ECO422 Advanced Corporate Finance
1. Capital Structure
a. Classical Theory
b. Leverage, betas, and option pricing
c. Asymmetric information
e. Real options (using binomial option pricing)
f. Empirical evidence
2. Earnings and Dividends
a. Classical theory
b. Earnings and dividend growth models
c. Stock market predictability using earnings, dividends, etc.
3. Incomplete Information and Moral Hazard
a. Adverse Selection (Signaling)
b. Moral Hazard (Asset Substitution, Cross-collateralization)
c. Agency (Free cash flow, managerial incentives)
e. Delegated monitoring (arms-length versus bank financing)
f. Security Design (information sensitivity)
4. Further Topics (examples)
a. Mergers and acquisitions, tender offers
b. Corporate governance
c. Recent empirical evidence
d. Optimal bankruptcy procedures
e. Internal capital markets
f. Incomplete contracts
g. Current events and consequences
h. Additional topics as time allows
In addition to these topics, there may be brief reviews binomial option pricing and game theory.
This course is a link between fundamental corporate finance and the more specialized courses in corporate finance. The overall aim is to give the student deeper insight into important key topics within corporate finance. The specific topics are listed in the course description (topics).
After completing this course, students will in terms of knowledge
- have an overview over standard theories and models of corporate finance
- understand the key driving forces in important models in corporate finance, including:
- understand the problems caused by asymmetric information and adverse selection
- understand the problems caused by moral hazard and agency relationships
- be able to discuss various means of handling the problems raised by asymmetric information and moral hazard
In terms of skills, students will
- have a critical view of, and be able to discuss, theoretical issues in corporate finance and related current events
- have developed basic skills in criticizing theory and in applying theory to analyze problems in corporate finance
- be able to use binomial option pricing, game theory, and additional methods to analyze models in corporate finance
Lectures. The teaching format may be adapted in full, or in part, for online teaching. It will be possible to follow the course without being physically present in class.
To take this course you should already have skills in
- game theory similar to those obtained in ECO400
- and skills in introductory corporate finance similar to those obtained in FIE402.
Credit reduction due to overlap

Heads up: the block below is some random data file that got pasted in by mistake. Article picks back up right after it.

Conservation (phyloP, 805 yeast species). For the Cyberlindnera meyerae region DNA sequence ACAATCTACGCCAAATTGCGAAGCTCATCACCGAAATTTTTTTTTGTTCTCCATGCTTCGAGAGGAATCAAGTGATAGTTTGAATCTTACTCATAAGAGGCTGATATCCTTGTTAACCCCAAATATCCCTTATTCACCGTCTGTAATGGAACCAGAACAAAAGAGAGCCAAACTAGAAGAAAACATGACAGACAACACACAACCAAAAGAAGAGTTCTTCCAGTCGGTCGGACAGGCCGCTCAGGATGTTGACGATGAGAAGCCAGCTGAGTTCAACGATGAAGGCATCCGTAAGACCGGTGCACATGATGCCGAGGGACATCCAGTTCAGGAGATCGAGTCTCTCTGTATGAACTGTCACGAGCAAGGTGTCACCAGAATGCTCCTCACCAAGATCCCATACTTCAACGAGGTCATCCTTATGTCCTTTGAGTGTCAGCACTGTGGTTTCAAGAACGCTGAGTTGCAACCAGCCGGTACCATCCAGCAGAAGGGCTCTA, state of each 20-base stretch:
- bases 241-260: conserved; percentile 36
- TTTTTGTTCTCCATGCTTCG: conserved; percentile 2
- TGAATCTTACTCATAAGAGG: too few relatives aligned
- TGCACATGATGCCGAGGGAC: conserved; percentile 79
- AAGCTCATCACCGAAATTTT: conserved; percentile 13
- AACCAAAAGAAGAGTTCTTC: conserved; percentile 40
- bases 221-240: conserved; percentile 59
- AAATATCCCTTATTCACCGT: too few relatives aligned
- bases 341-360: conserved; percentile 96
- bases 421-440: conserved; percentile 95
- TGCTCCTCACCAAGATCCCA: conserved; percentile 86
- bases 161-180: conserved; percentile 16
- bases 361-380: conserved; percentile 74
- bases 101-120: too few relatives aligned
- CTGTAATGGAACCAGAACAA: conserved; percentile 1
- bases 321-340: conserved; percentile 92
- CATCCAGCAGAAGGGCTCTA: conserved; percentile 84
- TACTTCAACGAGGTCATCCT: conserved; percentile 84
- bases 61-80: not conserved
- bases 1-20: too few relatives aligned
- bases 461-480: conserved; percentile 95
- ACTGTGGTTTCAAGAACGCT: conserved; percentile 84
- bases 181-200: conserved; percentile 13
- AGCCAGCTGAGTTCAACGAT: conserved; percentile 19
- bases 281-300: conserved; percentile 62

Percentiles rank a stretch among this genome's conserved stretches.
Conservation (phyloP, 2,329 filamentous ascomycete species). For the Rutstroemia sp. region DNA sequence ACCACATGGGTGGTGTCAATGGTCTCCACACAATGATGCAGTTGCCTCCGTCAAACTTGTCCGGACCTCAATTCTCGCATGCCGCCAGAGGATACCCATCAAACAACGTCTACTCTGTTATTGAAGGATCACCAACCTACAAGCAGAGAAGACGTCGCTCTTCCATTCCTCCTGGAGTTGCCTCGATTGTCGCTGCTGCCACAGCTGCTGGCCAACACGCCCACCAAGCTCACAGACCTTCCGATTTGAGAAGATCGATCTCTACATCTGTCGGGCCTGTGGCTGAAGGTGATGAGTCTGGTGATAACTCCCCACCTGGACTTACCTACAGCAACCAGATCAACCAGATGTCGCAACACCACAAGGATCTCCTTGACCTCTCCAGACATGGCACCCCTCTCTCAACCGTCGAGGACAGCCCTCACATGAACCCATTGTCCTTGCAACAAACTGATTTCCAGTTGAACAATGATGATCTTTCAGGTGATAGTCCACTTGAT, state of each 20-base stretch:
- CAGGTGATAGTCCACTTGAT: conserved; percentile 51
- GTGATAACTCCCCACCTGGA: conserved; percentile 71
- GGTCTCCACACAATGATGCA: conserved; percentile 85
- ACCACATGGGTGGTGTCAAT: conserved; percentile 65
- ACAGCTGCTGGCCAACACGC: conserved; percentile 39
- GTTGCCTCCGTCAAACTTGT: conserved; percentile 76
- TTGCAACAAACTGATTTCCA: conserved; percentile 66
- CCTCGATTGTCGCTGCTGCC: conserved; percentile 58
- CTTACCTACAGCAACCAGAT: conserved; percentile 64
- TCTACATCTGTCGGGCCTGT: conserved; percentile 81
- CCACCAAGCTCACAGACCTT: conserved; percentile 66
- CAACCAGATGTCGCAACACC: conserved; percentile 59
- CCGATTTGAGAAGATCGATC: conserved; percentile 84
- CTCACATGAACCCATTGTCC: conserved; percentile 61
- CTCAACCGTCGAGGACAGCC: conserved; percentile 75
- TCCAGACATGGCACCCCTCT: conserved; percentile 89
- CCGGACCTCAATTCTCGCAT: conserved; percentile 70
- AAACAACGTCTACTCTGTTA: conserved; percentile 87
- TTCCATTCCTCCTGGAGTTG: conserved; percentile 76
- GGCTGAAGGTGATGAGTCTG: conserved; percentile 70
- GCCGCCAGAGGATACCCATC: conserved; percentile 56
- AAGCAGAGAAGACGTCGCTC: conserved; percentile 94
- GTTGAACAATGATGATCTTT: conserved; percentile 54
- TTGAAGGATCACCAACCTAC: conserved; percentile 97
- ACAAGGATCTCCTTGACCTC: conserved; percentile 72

Requirements for course approval
To complete this course and take the final exam, students must first obtain course approval ("kursgodkjenning"), based on homework and other assigned course activities. Students who have not obtained course approval prior to the exam will not be allowed to take the exam. To obtain course approval, the student must complete course assignments, hand them in, and receive a sufficient average score for approval. All coursework, including assignments, must be completed in English
In Fall 2021, due to uncertainties surrounding the ongoing pandemic, the exam will be a administered as a written individual 4 hour home exam to be submitted digitally.
A - F.
Statistical software may be used (e.g. Eviews, Matlab, Stata)
Textbook: Copeland, T. S., Weston, F., & Shastri, K. (2005), "Financial Theory and Corporate Policy," Fourth Edition, Addison Wesley, ISBN 0-321-22353-5.
Further readings will be announced during the semester in addition to the following:
Copeland, T. S., Weston, F., & Shastri, K. (2005), "Financial Theory and Corporate Policy," Fourth Edition, Addison Wesley, Chapter 12 & 15 (12 & 14 in 4th edition dated (2014)).
Jensen, M.C. (1986), "Agency Costs of Free Cash Flow, Corporate Finance, and Takeovers" The American Economic Review, Vol. 76, No. 2, Papers and Proceedings of the Ninety-Eighth Annual Meeting of the American Economic Association, pp. 323-329.
Jensen, M. C. & Meckling, W. H. (1976), "Theory of the Firm: Managerial Behavior, Agency Costs and Ownership Structure," Journal of Financial Economics 3, p. 305-360.
Miller, M. H. (1977), "Debt and Taxes," Journal of Finance 32 (2), p. 261-275.
Myers, S. C. & Majluf, N. S. (1984), "Corporate Financing and Investment Decisions when Firms Have Information that Investors Do Not Have," Journal of Financial Economics 13, p. 187-221.
Dividend Policy, Earnings and Dividends Modeling
Copeland, T. S. & Weston, F., (2005), Chapter 16 (15 in 4th edition dated (2014)).
Mergers & Acquisitions
Copeland, T. S. & Weston, F., (2005), Chapter 18 (17 in 4th edition dated (2014)).
Grossmann, S.J. & Hart, O.D. (1980), "Takeover Bids, The Free-Rider Problem, and the Theory of the Corporation," The Bell Journal of Economics, Vol. 11, No. 1. (Spring), pp. 42-64.
Additional Required Readings are likely to be included, and vary from semester to semester.
- ECTS Credits
- Teaching language
- English. This course is conducted in English and usually is attended by a substantial proportion of international students. Since all students should be on an equal footing in the course, all coursework must be completed in English. Specifically, the final exam, any other examinations or presentations, all assignments, class participation, etc., must be completed in English.
Autumn. Offered autumn 2021.
Associate Professor, Tommy Stamland, Department of Finance, NHH